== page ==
Saturday, April 25, 2009

Gran Fondo Chianciano Terme

Today I rode my first Gran Fondo in Chianciano Terme. It was the most exciting single-day cycling event that I've ever experienced. I've dreamed about this day for years, and today was a self-fulfilling prophecy.

Gran Fondo is an Italian institution, which is making its way to America with some modifications. Gran Fondo means long distance or great endurance. These races are usually 160 - 225km long, and usually include a Medio Fondo, which in today's case was 88km. Today's fondo was a licensed, competitve race with a field of thousands. You wear a riding chip around your ankle, you are timed and the results are published. Some Gran Fondos calculate points for time, which then count towards an annual series such as the Granducato. Regardless of the format, all the riders are all skilled, experienced, competent racers.

So, Gran Fondo has some attributes of a century, some attributes of a USCF Race and some attributes of an American long-distance endurance ride. For the most part, American road events are either licensed USCF races (including amateur and Pro categories), amateur centuries and double centuries, amateur endurance rides (such as the Breathless Agony), brevets and ultra-marathon rides. Put the best of these together.....and you've got Gran Fondo.

Most Gran Fondos are as competitive as a USCF road race because they attract dilettanti....elite, pros and ex-pros. There are great rivalries between teams. Unlike a USCF race but more like a century, the field is enormous, there's a mass start, and all categories are mixed together, except that the ladies are permitted to start in the front. But like a USCF race, you have to be licensed, unlike an American century ride which is open to all types of riders. Unlike a USCF race but more like a century, there's a pasta party at the end including wine, prosciutto, cheese, dolce, a free "pacco gara" (goodie bag) including a bottle of local wine and many other local specialty items. And unlike a USCF race, nobody warms up on their trainers before the race and everybody eats and laughs together under the chestnut trees after viewing their results. Doesn't get better than this.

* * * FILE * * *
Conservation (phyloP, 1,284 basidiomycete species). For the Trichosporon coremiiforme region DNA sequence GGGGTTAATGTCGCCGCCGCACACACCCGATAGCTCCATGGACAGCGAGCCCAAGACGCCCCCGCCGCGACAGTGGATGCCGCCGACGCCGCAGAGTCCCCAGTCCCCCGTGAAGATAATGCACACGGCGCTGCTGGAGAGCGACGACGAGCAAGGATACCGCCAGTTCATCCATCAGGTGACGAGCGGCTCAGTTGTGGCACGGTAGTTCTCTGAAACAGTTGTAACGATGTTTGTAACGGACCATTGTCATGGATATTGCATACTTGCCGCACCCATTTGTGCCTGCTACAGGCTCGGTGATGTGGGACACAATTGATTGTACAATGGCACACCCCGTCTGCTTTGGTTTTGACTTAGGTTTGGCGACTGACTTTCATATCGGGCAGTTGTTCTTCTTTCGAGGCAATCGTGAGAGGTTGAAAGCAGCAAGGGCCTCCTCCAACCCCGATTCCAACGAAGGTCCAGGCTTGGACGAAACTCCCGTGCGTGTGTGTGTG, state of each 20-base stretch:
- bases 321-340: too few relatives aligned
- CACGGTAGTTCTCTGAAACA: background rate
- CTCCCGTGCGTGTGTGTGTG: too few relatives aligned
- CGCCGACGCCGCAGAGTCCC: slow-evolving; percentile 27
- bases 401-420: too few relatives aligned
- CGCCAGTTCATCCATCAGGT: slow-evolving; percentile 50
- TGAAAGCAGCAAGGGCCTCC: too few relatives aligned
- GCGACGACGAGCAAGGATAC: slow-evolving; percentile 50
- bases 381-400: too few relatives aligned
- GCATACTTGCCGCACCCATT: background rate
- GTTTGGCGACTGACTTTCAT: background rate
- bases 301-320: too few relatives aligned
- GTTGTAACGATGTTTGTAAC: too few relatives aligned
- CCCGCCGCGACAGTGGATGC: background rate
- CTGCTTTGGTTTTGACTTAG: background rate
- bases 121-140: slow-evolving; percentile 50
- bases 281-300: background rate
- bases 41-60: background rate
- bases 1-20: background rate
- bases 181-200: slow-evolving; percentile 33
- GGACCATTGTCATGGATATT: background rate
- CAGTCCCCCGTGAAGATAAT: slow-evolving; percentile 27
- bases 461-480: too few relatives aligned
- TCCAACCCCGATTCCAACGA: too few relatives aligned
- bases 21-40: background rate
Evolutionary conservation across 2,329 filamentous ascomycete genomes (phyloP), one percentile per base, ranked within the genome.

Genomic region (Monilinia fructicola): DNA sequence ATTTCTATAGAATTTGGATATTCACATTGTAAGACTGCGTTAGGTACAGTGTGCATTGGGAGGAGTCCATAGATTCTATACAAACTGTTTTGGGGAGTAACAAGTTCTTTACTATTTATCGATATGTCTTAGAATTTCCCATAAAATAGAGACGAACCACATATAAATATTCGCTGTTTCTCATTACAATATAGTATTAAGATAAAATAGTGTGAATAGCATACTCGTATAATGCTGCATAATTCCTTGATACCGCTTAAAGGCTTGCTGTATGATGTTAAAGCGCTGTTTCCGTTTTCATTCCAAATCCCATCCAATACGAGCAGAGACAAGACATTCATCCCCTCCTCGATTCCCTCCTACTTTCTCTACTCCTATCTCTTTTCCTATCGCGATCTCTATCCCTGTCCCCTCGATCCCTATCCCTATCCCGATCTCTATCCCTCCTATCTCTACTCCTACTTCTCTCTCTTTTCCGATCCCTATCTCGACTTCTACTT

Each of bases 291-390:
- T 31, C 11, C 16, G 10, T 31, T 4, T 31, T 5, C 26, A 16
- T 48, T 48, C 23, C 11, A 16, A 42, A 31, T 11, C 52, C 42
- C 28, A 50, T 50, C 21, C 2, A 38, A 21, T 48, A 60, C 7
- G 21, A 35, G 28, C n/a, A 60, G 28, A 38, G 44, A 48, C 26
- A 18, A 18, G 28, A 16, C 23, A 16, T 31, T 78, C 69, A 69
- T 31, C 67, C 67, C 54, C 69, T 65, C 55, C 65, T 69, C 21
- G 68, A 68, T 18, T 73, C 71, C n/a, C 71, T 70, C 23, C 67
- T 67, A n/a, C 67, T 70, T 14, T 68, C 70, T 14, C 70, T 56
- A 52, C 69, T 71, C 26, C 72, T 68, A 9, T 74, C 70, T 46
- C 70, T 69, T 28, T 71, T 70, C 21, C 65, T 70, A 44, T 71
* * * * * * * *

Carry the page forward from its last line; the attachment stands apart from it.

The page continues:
Then you top it off with some of the most stunning scenery in the world and roads that weave through ancient hilltop towns like Pienza and Montepulciano. Thousands of people, excitement in the air, high adrenaline, and the most animated cyclists that I've ever seen anywhere.

It was an extraordinary race start with an energy and atmosphere beyond description. Us women were up front, just behind the starting ribbon. Being my first Gran Fondo, I did alot of observing of how things are done, but you can't really do that when you're up front. Well, being up front was only a momentary experience! Lorenzo warned me that the race starts at a furious pace, and with thousands of riders behind you, I was cautious of making any lateral moves. I was maybe was a little too timid, but having thousands of frenzied cyclists trying to pass you at 25 mph was a pretty new experience for me. I paid strict attention to keeping my line, as those in front are "carrots" for the rabbits... At the top of the first hill, I had a technical problem with my rear number was wrapped around and was strangling the brake cable. I tried to loosen it while on the bike, but had to stop to fix it. I lost alot of time, and ended up riding solo until I saw Lorenzo in the distance waiting for me.

We rode together for the rest of the race through fantasyland. Being way in the back isn't a fun place to be, but the territory made that feel totally irrelevant. Going through Pienza, Montepulciano, through quintessential wine country, in this, the country that I love, was intoxicating. We showered, changed, returned our chips, checked our results (ugh!) refuled at the pasta party under the chestnut trees eating local cheese, hams and wine, and talked all the way home. I slept well.

Now I know what Gran Fondo is all about. I didn't perform well, but neither was I mentally prepared. Racing is 40% mental attitude, 50% physical conditioning and 10% luck, as one ex-pro used to tell me. I know I can improve a little bit on the physical aspect, but it's the mental conditioning that I know will make all the difference. The next time I will put on my best race face, be more tenacious, and more willing to grit my teeth and endure pain.
Isabelle Drake, my dear friend and very accomplished ultra cyclist will be my insipiration.